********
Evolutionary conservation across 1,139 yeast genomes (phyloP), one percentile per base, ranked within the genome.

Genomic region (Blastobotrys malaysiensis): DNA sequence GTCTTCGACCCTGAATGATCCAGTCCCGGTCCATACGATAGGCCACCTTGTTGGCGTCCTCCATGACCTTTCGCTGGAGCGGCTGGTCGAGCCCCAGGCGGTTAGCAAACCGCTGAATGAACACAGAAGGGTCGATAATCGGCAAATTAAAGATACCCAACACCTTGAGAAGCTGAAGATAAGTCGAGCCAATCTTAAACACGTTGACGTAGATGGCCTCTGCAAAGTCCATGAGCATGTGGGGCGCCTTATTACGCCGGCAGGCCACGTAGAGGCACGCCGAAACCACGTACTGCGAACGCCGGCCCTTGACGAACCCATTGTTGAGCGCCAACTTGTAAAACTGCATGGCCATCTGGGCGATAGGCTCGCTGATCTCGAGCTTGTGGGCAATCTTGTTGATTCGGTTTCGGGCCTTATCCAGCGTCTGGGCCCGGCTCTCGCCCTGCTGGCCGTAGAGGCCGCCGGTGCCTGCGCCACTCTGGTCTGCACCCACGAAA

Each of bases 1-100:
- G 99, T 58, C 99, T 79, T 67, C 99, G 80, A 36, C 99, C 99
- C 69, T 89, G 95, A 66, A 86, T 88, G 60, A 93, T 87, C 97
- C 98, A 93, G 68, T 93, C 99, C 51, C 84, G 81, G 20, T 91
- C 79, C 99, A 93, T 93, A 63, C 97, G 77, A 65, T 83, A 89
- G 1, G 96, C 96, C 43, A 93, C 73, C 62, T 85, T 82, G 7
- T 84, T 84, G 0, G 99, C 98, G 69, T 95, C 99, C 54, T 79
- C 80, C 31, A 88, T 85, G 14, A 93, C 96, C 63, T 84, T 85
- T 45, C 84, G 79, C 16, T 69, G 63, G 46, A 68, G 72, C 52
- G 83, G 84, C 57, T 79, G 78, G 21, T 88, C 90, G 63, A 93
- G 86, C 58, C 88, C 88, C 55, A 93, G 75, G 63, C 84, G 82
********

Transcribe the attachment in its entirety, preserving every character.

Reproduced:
Evolutionary conservation across 1,139 yeast genomes (phyloP), one percentile per base, ranked within the genome.

Genomic region (Blastobotrys malaysiensis): DNA sequence GTCTTCGACCCTGAATGATCCAGTCCCGGTCCATACGATAGGCCACCTTGTTGGCGTCCTCCATGACCTTTCGCTGGAGCGGCTGGTCGAGCCCCAGGCGGTTAGCAAACCGCTGAATGAACACAGAAGGGTCGATAATCGGCAAATTAAAGATACCCAACACCTTGAGAAGCTGAAGATAAGTCGAGCCAATCTTAAACACGTTGACGTAGATGGCCTCTGCAAAGTCCATGAGCATGTGGGGCGCCTTATTACGCCGGCAGGCCACGTAGAGGCACGCCGAAACCACGTACTGCGAACGCCGGCCCTTGACGAACCCATTGTTGAGCGCCAACTTGTAAAACTGCATGGCCATCTGGGCGATAGGCTCGCTGATCTCGAGCTTGTGGGCAATCTTGTTGATTCGGTTTCGGGCCTTATCCAGCGTCTGGGCCCGGCTCTCGCCCTGCTGGCCGTAGAGGCCGCCGGTGCCTGCGCCACTCTGGTCTGCACCCACGAAA

Each of bases 1-100:
- G 99, T 58, C 99, T 79, T 67, C 99, G 80, A 36, C 99, C 99
- C 69, T 89, G 95, A 66, A 86, T 88, G 60, A 93, T 87, C 97
- C 98, A 93, G 68, T 93, C 99, C 51, C 84, G 81, G 20, T 91
- C 79, C 99, A 93, T 93, A 63, C 97, G 77, A 65, T 83, A 89
- G 1, G 96, C 96, C 43, A 93, C 73, C 62, T 85, T 82, G 7
- T 84, T 84, G 0, G 99, C 98, G 69, T 95, C 99, C 54, T 79
- C 80, C 31, A 88, T 85, G 14, A 93, C 96, C 63, T 84, T 85
- T 45, C 84, G 79, C 16, T 69, G 63, G 46, A 68, G 72, C 52
- G 83, G 84, C 57, T 79, G 78, G 21, T 88, C 90, G 63, A 93
- G 86, C 58, C 88, C 88, C 55, A 93, G 75, G 63, C 84, G 82